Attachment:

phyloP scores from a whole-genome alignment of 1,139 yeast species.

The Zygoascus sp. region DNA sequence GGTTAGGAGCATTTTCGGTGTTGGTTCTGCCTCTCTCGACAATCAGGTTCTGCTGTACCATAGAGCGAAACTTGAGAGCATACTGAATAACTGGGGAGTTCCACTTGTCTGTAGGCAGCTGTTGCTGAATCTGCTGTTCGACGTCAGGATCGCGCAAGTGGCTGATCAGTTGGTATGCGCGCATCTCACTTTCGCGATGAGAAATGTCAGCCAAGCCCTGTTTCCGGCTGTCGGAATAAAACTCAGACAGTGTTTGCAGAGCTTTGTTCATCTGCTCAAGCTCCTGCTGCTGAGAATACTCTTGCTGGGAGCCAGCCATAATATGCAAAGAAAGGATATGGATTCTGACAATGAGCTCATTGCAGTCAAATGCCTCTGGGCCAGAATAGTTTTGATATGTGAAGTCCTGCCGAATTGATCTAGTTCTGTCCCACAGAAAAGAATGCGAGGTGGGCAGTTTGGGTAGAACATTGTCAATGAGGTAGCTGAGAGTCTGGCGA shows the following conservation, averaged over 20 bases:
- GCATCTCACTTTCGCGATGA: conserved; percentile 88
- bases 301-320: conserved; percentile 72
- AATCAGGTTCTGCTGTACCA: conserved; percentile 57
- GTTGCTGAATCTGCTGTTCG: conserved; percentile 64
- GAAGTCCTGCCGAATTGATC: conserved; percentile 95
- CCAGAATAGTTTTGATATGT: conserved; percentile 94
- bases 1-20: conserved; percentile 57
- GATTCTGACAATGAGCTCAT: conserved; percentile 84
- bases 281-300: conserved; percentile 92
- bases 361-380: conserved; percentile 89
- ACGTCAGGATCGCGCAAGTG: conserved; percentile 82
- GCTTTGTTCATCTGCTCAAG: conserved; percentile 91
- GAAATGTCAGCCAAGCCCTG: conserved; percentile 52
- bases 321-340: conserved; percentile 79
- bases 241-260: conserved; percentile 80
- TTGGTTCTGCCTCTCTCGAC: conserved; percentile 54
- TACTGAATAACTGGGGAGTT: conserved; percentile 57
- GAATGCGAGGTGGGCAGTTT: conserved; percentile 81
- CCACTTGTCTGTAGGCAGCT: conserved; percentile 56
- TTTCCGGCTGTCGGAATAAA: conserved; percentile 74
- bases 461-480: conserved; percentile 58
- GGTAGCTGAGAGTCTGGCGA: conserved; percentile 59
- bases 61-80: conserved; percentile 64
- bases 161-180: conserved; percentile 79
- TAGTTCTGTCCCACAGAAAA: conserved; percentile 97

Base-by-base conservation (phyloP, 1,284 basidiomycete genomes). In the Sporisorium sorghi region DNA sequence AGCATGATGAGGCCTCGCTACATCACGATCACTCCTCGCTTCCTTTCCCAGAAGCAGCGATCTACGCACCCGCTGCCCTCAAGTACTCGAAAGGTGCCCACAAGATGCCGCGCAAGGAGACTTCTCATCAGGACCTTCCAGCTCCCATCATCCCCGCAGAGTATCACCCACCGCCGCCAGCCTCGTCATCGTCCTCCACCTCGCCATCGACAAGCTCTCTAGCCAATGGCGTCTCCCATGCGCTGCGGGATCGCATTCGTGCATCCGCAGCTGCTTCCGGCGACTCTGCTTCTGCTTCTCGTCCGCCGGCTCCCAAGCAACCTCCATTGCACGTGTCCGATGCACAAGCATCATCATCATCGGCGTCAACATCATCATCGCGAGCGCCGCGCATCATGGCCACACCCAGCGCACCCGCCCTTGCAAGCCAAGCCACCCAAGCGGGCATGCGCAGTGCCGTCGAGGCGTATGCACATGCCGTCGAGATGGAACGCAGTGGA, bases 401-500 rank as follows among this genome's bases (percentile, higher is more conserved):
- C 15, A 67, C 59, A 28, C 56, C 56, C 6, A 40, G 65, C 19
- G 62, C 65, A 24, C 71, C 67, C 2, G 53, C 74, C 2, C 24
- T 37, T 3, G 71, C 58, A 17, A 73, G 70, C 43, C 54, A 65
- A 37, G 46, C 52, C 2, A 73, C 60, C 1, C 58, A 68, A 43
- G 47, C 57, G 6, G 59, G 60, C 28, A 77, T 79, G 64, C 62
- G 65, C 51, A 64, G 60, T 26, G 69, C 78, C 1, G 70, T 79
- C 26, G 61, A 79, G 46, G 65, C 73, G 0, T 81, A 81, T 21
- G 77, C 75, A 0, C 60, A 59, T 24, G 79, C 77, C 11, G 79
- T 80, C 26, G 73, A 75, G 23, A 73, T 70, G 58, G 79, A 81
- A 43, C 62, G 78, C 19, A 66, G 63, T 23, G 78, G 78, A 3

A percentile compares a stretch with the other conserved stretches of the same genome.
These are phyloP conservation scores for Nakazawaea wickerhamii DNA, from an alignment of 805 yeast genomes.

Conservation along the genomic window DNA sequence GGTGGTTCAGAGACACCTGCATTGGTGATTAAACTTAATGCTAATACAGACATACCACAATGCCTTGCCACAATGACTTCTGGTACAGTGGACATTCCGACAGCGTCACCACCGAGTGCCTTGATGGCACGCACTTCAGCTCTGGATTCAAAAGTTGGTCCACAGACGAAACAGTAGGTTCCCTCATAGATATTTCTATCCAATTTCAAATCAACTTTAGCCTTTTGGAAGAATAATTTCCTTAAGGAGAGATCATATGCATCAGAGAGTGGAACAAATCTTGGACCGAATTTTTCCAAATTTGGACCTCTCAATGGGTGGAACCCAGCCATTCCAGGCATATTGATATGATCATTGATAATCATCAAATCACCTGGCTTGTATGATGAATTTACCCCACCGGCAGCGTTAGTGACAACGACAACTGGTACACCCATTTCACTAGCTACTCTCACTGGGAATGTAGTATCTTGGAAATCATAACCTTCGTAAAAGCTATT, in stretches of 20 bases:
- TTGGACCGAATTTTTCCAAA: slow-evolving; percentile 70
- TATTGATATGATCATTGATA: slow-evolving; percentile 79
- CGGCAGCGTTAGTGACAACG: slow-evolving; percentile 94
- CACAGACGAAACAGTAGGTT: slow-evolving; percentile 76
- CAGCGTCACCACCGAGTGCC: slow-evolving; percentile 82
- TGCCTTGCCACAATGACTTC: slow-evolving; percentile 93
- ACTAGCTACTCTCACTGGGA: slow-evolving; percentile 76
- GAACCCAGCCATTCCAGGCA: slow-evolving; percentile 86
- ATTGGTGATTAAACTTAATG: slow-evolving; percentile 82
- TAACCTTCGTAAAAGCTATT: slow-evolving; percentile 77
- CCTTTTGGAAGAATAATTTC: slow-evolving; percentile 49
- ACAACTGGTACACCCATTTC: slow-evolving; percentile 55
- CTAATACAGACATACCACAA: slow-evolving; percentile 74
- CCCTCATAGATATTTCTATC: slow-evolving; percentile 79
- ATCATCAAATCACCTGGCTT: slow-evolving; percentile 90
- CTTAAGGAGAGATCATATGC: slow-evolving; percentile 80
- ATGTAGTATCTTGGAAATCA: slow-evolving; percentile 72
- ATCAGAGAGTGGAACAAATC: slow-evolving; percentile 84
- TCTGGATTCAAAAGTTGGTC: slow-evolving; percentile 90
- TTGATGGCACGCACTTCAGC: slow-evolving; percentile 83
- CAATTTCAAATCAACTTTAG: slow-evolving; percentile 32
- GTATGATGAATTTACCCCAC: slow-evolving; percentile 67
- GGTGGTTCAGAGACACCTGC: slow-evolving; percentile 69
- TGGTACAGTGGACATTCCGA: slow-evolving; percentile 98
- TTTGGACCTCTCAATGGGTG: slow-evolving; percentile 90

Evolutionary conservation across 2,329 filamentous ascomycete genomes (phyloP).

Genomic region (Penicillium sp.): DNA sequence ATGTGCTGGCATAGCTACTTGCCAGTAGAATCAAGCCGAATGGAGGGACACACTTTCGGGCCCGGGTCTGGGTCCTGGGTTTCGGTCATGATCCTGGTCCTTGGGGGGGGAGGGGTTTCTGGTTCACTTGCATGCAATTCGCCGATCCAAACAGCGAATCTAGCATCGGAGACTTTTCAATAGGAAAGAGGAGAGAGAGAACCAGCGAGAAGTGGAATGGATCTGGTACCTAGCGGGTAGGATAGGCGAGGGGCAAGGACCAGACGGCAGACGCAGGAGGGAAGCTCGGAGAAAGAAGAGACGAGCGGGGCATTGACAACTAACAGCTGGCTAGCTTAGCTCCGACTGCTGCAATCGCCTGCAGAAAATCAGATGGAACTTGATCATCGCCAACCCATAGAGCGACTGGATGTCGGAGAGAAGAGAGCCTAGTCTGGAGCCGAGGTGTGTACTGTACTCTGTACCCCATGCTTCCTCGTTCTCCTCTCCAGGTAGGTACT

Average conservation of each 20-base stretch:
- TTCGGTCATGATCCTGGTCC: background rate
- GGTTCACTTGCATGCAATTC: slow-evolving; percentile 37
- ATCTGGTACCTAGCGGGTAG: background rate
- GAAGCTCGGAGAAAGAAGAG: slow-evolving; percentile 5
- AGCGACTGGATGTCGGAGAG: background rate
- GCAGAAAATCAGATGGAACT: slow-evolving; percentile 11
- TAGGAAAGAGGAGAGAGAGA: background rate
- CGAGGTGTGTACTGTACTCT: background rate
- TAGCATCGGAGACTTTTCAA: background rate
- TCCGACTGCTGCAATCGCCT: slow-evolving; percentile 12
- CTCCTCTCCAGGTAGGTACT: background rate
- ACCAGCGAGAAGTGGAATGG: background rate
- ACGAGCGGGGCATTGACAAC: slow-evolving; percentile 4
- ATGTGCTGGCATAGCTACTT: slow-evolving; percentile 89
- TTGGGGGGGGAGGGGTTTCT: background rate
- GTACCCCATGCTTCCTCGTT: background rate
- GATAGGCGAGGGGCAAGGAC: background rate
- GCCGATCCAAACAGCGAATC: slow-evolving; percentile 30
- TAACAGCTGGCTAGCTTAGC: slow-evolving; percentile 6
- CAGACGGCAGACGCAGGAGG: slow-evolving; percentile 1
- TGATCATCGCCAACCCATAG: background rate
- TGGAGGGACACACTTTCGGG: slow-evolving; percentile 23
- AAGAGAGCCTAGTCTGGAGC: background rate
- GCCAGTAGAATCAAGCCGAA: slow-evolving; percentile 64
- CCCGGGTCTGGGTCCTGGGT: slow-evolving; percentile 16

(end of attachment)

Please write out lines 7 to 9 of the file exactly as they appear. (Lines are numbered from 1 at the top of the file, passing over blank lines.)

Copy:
- GAAGTCCTGCCGAATTGATC: conserved; percentile 95
- CCAGAATAGTTTTGATATGT: conserved; percentile 94
- bases 1-20: conserved; percentile 57